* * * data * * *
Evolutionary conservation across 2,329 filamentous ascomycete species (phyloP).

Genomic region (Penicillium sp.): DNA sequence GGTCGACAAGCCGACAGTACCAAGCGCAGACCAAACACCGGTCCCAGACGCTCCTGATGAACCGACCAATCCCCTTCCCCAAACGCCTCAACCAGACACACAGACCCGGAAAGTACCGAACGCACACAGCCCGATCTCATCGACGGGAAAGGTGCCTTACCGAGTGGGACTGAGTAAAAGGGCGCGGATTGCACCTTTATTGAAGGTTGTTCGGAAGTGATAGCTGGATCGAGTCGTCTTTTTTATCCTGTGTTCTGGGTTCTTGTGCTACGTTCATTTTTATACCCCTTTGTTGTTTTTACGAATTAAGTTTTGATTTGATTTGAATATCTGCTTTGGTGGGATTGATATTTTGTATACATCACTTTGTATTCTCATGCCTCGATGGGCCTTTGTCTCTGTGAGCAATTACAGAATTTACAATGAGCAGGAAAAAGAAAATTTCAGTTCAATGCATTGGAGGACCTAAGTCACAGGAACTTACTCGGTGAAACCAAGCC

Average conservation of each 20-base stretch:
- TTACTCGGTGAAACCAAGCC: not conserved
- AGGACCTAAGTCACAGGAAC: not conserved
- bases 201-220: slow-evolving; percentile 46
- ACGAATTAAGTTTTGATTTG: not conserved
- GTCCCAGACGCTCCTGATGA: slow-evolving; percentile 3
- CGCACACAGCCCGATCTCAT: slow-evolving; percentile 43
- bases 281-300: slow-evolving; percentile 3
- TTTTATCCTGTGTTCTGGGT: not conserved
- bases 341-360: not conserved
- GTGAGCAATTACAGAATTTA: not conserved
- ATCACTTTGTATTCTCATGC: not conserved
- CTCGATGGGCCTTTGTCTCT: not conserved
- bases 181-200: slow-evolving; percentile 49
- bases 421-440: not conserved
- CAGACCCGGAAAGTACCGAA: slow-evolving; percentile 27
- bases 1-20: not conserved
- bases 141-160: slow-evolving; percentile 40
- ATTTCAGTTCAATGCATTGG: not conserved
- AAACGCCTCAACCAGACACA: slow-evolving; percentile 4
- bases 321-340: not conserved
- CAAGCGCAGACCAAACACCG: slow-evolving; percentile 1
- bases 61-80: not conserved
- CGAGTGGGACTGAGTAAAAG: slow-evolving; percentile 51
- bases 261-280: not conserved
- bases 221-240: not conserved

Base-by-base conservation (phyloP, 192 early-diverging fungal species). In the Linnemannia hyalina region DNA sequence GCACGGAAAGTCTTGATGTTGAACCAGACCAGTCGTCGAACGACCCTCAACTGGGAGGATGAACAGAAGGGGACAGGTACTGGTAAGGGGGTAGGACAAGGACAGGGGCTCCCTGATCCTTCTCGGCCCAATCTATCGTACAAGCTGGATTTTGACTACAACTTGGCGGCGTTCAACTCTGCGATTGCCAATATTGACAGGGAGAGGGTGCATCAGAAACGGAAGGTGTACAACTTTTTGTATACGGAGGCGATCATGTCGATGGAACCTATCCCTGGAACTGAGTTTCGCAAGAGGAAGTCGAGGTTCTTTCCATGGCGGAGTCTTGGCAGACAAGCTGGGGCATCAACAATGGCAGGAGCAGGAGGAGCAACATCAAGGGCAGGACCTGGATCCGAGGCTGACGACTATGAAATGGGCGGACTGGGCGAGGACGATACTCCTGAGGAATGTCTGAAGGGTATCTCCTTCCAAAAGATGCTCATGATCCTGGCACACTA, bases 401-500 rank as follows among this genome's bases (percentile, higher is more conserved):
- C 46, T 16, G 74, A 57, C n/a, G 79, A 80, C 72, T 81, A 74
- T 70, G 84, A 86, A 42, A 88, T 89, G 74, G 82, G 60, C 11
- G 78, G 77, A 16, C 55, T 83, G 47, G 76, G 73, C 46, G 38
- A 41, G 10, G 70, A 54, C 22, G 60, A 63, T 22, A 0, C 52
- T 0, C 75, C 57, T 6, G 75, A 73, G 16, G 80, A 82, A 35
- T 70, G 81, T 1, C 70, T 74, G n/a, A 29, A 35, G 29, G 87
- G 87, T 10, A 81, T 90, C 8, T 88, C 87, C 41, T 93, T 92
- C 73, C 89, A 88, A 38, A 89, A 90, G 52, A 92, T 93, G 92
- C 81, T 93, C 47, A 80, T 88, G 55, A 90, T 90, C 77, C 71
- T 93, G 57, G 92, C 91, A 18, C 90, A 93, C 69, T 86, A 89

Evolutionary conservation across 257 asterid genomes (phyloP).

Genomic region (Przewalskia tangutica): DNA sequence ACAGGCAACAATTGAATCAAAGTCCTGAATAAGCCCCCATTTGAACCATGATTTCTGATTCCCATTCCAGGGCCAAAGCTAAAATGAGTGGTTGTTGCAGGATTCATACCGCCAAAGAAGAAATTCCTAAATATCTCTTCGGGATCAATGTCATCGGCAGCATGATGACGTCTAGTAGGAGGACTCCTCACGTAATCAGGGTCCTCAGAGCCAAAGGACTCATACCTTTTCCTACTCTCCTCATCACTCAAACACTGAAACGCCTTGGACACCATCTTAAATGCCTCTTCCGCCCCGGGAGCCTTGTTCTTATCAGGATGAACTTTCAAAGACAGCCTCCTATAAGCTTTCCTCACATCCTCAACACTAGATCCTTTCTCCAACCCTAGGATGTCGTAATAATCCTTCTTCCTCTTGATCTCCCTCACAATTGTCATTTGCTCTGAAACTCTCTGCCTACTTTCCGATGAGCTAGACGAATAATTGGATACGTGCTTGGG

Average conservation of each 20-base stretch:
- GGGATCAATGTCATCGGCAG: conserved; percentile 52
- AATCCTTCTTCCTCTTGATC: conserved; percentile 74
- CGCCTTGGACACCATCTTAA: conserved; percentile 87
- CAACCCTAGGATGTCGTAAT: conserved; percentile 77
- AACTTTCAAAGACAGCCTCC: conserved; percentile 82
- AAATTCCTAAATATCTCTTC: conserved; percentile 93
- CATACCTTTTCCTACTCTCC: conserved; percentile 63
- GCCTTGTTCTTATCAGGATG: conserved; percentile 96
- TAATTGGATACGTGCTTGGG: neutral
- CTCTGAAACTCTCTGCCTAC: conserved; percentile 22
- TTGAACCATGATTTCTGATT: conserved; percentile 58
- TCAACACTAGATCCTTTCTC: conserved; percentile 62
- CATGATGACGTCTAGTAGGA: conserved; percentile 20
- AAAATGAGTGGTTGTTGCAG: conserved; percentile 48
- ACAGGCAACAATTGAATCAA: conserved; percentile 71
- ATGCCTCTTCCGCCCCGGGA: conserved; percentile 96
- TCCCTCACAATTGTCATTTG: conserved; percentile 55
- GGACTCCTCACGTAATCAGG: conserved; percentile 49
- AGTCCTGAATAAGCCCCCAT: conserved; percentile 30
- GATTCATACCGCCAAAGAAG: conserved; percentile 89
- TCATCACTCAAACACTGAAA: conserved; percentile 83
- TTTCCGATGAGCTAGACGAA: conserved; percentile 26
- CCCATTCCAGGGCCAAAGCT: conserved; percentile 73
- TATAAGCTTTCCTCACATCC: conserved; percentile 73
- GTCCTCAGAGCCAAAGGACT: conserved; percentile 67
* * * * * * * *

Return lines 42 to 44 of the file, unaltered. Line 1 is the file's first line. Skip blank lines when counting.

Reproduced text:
Average conservation of each 20-base stretch:
- GGGATCAATGTCATCGGCAG: conserved; percentile 52
- AATCCTTCTTCCTCTTGATC: conserved; percentile 74